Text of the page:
Contra Costa Times (California)
SACRAMENTO — Sen. Don Perata‘s bid for leader of the state Legislature’s upper house took an ugly and potentially fatal turn Friday when he blamed fellow Democrats for precipitating news stories questioning his fund-raising practices.
Perata, D-Oakland, said he expects to be exonerated by a Senate ethics investigator looking into his dealings. “I think it will be seen for what it is, simply political leverage by somebody who would rather have the job that I want,” he said.
The two other leading candidates to succeed Senate President Pro Tem John Burton, D-San Francisco, whose final term ends this year, said they were “shocked” and “dismayed” by the accusation.
Senators Sheila Kuehl, D-Los Angeles, and Martha Escutia, D-Norwalk, said they had nothing to do with the Legislature’s inquiry or the news stories.
“I guess if I were being charitable I would say that is a statement made while he was in a fit of temporary insanity,” Escutia said. “I am just absolutely stunned and very disappointed. I don’t know what else to say.”
The East Bay politician’s latest tack could hurt his credibility among the Senate’s 24 other Democrats. Ultimately, the misstep could undermine his campaign to take over a celebrated post considered to be the Capitol’s second most powerful behind the governor.
“There is enough time it could go either way,” said Sen. Dede Alpert, D-San Diego. “There is time to make Don a candidate that doesn’t exist anymore or time to clear things up and make the case to the Democratic caucus that he is the best choice.”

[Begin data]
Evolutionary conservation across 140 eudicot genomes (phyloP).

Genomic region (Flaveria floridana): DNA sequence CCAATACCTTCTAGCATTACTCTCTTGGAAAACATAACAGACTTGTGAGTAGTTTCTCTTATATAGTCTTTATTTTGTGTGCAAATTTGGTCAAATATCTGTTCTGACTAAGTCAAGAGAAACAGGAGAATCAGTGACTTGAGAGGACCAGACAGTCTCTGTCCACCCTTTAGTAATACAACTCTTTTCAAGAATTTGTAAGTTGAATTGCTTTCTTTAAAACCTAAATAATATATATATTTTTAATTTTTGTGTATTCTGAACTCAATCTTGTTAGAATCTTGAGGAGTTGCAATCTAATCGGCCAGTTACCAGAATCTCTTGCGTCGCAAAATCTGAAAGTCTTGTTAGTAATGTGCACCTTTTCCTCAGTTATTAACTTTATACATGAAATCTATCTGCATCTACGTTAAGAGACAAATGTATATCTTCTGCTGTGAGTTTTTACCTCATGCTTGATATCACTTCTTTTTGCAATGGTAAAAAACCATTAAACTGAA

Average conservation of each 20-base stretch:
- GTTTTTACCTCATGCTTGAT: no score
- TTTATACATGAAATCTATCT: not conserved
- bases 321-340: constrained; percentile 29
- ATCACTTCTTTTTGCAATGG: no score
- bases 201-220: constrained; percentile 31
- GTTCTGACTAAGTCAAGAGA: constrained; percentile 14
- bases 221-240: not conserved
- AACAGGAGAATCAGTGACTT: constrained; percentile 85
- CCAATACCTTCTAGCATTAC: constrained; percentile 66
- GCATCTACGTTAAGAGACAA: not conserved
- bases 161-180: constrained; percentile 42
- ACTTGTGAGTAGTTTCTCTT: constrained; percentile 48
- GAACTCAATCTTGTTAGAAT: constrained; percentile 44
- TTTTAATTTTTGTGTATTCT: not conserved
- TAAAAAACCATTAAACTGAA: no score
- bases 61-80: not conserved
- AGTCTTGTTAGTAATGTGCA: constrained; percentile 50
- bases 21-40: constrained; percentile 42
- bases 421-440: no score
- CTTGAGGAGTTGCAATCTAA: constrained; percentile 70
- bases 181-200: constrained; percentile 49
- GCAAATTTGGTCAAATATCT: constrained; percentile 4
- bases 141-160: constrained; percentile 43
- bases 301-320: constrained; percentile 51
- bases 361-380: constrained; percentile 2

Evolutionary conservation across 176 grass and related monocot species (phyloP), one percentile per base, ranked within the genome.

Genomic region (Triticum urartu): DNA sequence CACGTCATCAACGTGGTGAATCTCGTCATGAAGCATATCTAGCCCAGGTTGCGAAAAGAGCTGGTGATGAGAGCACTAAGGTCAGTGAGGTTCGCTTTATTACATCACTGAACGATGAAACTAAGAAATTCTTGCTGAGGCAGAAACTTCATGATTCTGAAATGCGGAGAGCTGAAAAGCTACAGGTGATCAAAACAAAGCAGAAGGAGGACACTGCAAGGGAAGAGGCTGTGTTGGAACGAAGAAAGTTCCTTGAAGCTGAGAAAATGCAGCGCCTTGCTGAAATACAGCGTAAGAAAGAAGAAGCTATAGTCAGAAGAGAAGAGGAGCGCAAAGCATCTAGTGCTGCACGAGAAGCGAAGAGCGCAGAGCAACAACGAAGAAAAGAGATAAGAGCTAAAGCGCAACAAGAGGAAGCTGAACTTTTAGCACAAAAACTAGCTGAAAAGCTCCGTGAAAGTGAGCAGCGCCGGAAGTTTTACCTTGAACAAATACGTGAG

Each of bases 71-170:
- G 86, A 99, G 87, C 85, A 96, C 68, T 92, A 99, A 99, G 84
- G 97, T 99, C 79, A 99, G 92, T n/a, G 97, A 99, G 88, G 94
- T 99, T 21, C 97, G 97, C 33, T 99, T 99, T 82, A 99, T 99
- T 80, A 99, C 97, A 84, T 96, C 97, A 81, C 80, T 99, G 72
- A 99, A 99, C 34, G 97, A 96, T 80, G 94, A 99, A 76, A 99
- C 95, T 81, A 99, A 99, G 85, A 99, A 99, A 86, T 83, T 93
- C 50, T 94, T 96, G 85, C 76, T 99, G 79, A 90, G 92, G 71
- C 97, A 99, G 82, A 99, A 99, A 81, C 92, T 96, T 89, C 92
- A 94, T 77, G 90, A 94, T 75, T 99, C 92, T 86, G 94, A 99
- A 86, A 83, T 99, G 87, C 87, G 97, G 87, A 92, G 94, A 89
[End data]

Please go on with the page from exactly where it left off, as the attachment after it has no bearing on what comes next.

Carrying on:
Perata made his comments at a noon press conference before his luncheon speech to the Silicon Valley Manufacturing Group. He was asked about recent newspaper articles probing his financial dealings with friend and business partner Tim Staples.
“First of all, I believe the attacks are directly related to an internal leadership fight that is going on to succeed the current pro tem, who is termed out,” Perata said. “This looks like a political campaign that is being conducted on the front page of the newspaper.”
Later Friday afternoon, spokesman Jason Kinney said Perata was not referring to Escutia, Kuehl or other legislators but rather “people who would benefit” from their success. Kinney declined to specify.
“The truth is, the higher you stand on the political pedestal the more people want to knock you down,” Kinney said.
Senate leaders last week asked the Committee on Legislative Ethics to examine allegations that Perata may have improperly funneled contributions through a committee run by Staples.
The inquiry was spurred by a letter from the Santa Monica-based Foundation for Taxpayer and Consumer Rights. The consumer advocacy group said it was concerned Perata may have used the affiliation to launder money and enrich himself. Perata defended his conduct as “ethically and legally correct.”
His remarks troubled Alpert. “I am a little surprised at this,” she said. “Usually we keep family squabbles within the family. If people felt it was true, it would be something we would talk about in a caucus.”
Until Friday, the quiet, behind-closed-doors jockeying for leader of the Democratic-controlled Senate had stuck to the institution’s mold. Unlike the often raucous Assembly, the Senate has long prided itself on a collegial, cool-tempered atmosphere befitting a country club or college faculty association.
Kuehl predicted Perata’s comments would catch the attention of many senators. “I’m disappointed at his paranoia, and I think he ought to pay more attention to clearing his name than to making accusations against other members.”
Contact Andrew LaMar at [email protected]